Exterior view of Carvalho Park in Brooklyn. Courtesy of Carvalho Park.

Meanwhile, Carvalho is paying attention to the significant number of museums that are gaining global recognition across Europe and, more notably, Asia. Like her gallery, which opened in 2019, younger museums or art institutions are more likely to take risks and search out emerging talent. The gallery’s artists are currently featured in collections of the X Museum in Beijing, the Sixi Museum in Nanjing, China, and the LG Foundation in Seoul, among others.

“Museums in Europe and Asia, specifically, are so much more keyed in to emerging artists,” Carvalho told Artsy. “They add a lot more weight [and] consideration, and focus on those artists as opposed to institutions [in the United States]….Institutions or museums that have been founded in the last 10 years really endeavor to carve out collections that have a strong sense of relevancy, and that usually means acquiring ascendant emerging artists.”

Emmanuel Van der Auwera, installation view of “Seeing is Revealing” at Harlan Levey Projects. Photo by Franz Wamhof.

In Brussels, Harlan Levey of Harlan Levey Projects—which has placed upwards of 60 works in major collections such as the Museum of Modern Art and the Whitney Museum of American Art—underscores the importance of community building—especially because neither he nor his wife and gallery co-founder, Winnie Kwok, came from an art background. After founding the project space in 2013, the two gradually expanded their networks, approaching their relationships with their artists to reach “long-term” goals.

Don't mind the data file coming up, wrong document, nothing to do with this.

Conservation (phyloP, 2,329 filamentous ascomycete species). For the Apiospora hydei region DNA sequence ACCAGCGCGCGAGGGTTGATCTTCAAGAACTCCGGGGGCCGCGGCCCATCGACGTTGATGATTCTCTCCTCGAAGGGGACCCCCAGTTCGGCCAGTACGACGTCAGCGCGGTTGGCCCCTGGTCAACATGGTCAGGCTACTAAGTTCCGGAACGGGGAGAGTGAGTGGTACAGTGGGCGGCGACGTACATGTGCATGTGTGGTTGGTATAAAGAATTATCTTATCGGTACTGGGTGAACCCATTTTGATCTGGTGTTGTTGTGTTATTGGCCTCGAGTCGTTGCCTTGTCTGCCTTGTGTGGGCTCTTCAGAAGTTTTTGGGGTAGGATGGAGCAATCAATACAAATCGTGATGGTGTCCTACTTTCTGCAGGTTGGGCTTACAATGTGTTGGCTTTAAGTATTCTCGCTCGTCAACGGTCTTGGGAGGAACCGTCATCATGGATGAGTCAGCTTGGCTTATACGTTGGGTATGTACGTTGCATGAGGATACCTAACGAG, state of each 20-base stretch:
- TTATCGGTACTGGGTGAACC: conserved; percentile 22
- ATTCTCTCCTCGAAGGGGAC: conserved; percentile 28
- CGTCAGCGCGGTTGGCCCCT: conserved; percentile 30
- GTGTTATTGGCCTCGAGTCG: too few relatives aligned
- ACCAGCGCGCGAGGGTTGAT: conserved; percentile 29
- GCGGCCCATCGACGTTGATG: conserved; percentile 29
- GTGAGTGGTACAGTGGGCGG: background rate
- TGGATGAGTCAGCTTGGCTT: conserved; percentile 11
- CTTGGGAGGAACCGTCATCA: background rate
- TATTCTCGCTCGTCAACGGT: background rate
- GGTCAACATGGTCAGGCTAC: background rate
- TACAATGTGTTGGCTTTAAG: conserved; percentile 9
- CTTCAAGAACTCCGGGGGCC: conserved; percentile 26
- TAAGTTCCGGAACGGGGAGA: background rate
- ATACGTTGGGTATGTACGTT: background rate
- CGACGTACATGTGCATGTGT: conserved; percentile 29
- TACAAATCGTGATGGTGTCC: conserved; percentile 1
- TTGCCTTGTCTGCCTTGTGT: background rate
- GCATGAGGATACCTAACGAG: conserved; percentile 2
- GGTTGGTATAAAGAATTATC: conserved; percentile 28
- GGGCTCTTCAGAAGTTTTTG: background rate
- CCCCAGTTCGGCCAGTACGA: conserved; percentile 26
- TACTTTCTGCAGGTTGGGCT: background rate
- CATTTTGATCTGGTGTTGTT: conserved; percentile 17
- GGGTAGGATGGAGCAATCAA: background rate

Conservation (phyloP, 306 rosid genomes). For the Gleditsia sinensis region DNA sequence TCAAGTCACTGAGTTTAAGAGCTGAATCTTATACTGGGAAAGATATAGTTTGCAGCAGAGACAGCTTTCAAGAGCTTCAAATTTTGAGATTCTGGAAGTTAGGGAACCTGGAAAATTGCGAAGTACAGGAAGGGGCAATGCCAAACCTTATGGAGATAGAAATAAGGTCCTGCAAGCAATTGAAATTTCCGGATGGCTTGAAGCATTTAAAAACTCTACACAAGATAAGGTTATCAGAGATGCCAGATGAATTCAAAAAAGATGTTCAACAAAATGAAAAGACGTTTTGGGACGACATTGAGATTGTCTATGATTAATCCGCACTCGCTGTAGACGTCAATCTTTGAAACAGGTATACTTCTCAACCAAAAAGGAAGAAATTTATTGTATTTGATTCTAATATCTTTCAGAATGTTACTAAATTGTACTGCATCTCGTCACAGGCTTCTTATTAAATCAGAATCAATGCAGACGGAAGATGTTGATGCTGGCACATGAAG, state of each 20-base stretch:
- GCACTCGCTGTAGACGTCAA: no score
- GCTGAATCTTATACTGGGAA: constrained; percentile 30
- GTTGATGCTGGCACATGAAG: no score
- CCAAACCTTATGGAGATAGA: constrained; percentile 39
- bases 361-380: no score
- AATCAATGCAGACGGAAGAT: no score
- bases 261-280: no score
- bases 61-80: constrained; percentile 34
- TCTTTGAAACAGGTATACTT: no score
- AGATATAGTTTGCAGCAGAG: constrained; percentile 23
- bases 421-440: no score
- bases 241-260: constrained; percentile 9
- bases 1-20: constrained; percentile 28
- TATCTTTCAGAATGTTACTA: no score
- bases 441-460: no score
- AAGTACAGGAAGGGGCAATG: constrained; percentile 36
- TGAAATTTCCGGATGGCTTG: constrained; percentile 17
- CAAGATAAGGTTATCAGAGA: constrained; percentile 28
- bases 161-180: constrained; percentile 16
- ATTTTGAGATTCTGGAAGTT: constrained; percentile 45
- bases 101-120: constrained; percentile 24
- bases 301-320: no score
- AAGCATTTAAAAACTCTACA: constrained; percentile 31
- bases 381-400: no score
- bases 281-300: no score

In the early years, balancing side jobs while nurturing the gallery, their focus was not solely on selling but on showcasing and promoting impactful ideas. This ethos led to a more educational approach, creating a space for academic dialogue between artists, gallerists, and collectors alike. Though the gallery has grown into a more commercial space, this philosophy built the foundation for how they think about cultivating their artists’ legacies.

Marcin Dudek, installation view of “Akumulatory” at the IKOB Museum of Contemporary Art, 2023. © IKOB–Museum für Zeitgenössische Kunst. Photo by Lola Pertsowsky. Courtesy of Harlan Levey Projects.

Levey’s approach to artist representation involves a cyclical strategy of dedicating the gallery’s attention to one artist more at a given time. “There are so many people practicing today; there are so many galleries; there are so many institutions, even in a tiny country like Belgium and a tiny city like Brussels,” he explained. “So, maintaining that awareness and giving that opportunity to show different facets of [an artist’s] practice is essential. We really push, and once we start to do that, there’s a lot of activity over the course of a year or two.”

One such success story is artist Emmanuel Van der Auwera, whose work was featured at the House of Electronic Arts in Basel. Another is Marcin Dudek, whose recent show at the IKOB Museum of Contemporary Art in Belgium was a significant achievement for the artist and the gallery, following a series of five solo shows at its Brussels space. “I would say the strategy there was constant effort: constant advocacy and constant platforms you create with and for the artist,” Levey said.

Above all, Levey echoes both Carvalho and Barrett by saying getting artists noticed by museums is about patience and community-building. To Harlan Levey Projects, promoting an artist is about educating—whether for collectors or curators. “There’s no formula,” he noted.

Smaller galleries play a crucial function in the art world by steadily guiding emerging artists to the spotlight. Their persistence and nuanced understanding of the art world quietly shape the future of contemporary art—placing emerging talent in museums worldwide.

Maxwell Rabb

Maxwell Rabb is Artsy’s Staff Writer.